Happy Easter, everyone!
[Photo courtesy of JD Hancock on Flickr]
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A recent study that appeared in JAMA Internal Medicine suggests that some seniors are being overtreated for diabetes, leading them to higher risk of hypoglycemia.
A team of researchers from Yale School of Medicine led by Dr. Kasia Lipska discovered that majority of diabetes patients at least 65 years old received tight glycemic control treatments to limit blood sugar to less than 7 percent hemoglobin A1c. The study looked into health data of more than 1,200 seniors obtained from the National Health and Nutrition Examination Survey (NHANES) between 2001 and 2010. The study group was divided into three categories, according to the authors: “Those who are relatively healthy, those with complex medical histories for whom self-care may be difficult and those with a very significant comorbid illness and functional impairments, many of whom may have limited life expectancy.”
Results showed that 61.5 percent of the patients were treated in line with tight glycemic control, with the said ratio carried over across any of the three groups. The research team believes that elders with existing medical issues might not get the benefits of tight glycemic control. “older persons, particularly those with complex medical problems, may derive less benefit from intensive strategies to lower glucose levels… and are more susceptible to hypoglycemia and its consequences compared with younger, healthier persons,” the team said in a news release.
Despite the risks defined by the research team, no precautions have been done by medical institutions due to lack of data. In fact, a similar study pointed out that intensive treatment does not heighten the risk of diabetes-related deaths. Still, the researchers believe that more studies need to be done in this field. “Recognition of both the harms and benefits of glycemic control is critical for patients and physicians and other health care professionals to make informed decisions about glucose-lowering treatment,” the researchers pointed out.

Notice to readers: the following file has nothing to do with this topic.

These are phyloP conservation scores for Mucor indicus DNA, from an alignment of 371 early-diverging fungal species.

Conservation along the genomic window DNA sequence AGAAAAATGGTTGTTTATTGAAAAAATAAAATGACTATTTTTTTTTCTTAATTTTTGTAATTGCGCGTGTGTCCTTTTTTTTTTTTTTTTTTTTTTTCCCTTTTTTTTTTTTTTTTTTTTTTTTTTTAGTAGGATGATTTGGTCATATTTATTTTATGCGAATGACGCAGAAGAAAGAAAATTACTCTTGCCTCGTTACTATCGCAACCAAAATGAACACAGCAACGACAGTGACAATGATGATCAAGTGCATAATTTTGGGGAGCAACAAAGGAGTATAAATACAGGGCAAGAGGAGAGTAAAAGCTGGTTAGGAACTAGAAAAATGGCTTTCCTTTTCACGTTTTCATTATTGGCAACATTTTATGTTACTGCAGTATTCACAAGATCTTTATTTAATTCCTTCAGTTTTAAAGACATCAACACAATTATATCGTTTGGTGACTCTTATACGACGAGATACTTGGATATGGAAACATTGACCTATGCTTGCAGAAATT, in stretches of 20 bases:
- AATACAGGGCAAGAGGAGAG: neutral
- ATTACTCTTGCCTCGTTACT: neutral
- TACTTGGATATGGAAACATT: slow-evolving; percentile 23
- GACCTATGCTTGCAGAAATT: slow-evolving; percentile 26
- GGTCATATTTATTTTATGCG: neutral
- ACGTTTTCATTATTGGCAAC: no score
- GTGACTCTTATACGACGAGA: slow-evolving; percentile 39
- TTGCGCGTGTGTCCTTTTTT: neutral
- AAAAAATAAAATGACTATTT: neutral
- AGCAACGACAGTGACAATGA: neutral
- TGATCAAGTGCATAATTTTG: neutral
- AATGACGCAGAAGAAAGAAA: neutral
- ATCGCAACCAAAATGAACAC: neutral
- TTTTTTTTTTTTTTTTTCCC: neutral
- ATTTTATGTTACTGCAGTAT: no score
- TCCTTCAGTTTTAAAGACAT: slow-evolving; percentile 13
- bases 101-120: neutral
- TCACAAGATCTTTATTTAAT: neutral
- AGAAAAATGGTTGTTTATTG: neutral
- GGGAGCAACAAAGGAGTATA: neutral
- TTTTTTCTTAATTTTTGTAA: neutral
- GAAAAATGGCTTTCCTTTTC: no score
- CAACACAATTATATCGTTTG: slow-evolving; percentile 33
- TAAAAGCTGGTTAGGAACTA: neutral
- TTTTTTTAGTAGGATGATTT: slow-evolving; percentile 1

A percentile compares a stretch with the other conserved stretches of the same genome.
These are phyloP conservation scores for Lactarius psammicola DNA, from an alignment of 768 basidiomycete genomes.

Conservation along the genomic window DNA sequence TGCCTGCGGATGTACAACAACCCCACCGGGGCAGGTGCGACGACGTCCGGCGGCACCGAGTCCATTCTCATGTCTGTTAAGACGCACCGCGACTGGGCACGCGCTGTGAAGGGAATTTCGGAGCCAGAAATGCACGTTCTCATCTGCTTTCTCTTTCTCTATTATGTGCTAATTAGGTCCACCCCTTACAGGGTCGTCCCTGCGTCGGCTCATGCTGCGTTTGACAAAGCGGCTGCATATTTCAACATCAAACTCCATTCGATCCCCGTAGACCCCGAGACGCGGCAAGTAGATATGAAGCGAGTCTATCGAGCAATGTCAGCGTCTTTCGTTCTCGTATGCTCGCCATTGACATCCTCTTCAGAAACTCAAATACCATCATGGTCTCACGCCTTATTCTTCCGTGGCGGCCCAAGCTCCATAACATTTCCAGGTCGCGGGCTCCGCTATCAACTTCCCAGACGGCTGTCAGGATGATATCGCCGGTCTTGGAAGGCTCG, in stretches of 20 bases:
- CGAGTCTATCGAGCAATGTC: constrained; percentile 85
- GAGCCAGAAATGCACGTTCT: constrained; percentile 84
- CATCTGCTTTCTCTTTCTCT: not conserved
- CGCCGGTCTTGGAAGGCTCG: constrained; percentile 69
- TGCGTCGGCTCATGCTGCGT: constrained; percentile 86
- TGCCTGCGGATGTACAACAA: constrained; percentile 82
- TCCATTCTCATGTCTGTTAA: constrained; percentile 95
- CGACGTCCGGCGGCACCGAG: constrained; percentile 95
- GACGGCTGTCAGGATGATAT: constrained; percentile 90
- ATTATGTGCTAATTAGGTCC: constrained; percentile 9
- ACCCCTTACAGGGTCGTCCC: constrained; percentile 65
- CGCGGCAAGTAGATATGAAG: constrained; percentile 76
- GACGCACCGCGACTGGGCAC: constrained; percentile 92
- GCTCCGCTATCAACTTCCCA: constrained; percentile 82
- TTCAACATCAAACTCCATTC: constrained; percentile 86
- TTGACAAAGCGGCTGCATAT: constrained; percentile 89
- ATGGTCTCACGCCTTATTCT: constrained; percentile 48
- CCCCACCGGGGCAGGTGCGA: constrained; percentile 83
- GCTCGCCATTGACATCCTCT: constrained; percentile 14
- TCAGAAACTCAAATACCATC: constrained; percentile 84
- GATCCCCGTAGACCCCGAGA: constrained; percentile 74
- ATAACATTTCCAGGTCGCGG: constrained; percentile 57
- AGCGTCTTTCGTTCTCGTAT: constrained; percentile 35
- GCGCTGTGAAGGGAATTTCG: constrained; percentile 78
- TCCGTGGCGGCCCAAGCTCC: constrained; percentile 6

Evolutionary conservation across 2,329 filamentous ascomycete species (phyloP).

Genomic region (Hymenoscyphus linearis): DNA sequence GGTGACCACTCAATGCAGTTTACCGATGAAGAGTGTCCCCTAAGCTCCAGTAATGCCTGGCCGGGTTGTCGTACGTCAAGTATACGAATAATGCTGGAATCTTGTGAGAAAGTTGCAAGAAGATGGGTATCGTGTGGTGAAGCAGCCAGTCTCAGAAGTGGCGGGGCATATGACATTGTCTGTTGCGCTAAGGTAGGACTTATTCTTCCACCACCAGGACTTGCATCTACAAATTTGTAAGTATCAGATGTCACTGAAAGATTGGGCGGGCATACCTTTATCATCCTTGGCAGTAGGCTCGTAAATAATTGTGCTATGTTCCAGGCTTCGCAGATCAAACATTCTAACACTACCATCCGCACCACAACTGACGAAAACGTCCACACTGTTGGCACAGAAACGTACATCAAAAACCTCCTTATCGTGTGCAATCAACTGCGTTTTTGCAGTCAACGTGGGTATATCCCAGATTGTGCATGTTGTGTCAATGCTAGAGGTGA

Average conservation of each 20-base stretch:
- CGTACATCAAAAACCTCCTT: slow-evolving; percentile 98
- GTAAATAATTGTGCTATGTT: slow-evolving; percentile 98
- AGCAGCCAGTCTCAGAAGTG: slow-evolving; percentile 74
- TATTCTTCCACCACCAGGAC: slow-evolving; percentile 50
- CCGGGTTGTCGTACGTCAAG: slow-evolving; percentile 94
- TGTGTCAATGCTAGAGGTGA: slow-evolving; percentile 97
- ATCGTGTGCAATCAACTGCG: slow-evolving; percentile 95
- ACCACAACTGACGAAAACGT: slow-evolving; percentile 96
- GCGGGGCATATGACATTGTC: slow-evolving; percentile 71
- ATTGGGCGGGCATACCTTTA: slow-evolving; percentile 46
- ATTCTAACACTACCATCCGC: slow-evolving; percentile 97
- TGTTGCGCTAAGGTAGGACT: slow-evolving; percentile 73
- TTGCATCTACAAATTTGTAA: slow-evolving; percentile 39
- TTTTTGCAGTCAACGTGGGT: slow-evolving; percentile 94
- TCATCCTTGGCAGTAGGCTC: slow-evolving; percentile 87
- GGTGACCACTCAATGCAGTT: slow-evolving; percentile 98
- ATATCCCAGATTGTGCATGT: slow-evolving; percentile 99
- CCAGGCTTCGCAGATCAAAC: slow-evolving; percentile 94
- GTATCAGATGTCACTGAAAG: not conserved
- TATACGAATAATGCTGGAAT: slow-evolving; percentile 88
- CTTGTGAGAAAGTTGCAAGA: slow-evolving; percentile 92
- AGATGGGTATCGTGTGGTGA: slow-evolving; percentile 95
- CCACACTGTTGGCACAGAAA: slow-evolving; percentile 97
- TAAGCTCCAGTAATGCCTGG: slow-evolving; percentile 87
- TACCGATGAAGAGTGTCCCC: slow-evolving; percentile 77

From everyone at TestCountry, have a wonderful and prosperous 2015! Be happy, be healthy and make this year your best year ever!
We here at TestCountry have had a wonderful 2014 and we owe that all to our wonderful customers and business partners. We wish them, along with all of their friends and family — and all of our own friends and family — a wonderful, joyous and safe holiday season.
Please celebrate responsibly, think of the less fortunate and have fun with whoever you are with.
Happy Holidays, everyone!
Have a purrfect Christmas!
Despite engaging in the very risky sport of car racing, Michael Schumacher is now in “critical condition” after injuring himself while skiing in the French Alps last Sunday.
Schumacher, a seven-time champion in the Formula One racing circuit, was reported by SB Nation to have “suffered a cerebral hemorrhage and is in critical condition” according to doctors of the University Hospital of Grenoble. He is now in a comatose state after suffering head trauma, which requires immediate surgery.
The accident occurred in Meribel, France where the 44-year-old racecar driver fell during skiing and hit his head on a rock, albeit wearing a helmet. Despite this, Schumacher was still conscious when the National Gendarmerie — France’s authorities incharge of public safety and rescue operations — found him.
The champion driver was rushed to a medical station, and transferred to the hospital shortly after. It was there that doctors declared him under coma and needing surgical treatment.
Schumacher retired in late 2012 after his last race in the Brazil Grand Prix. He still holds the record for the most wins — 13 in total — in a season.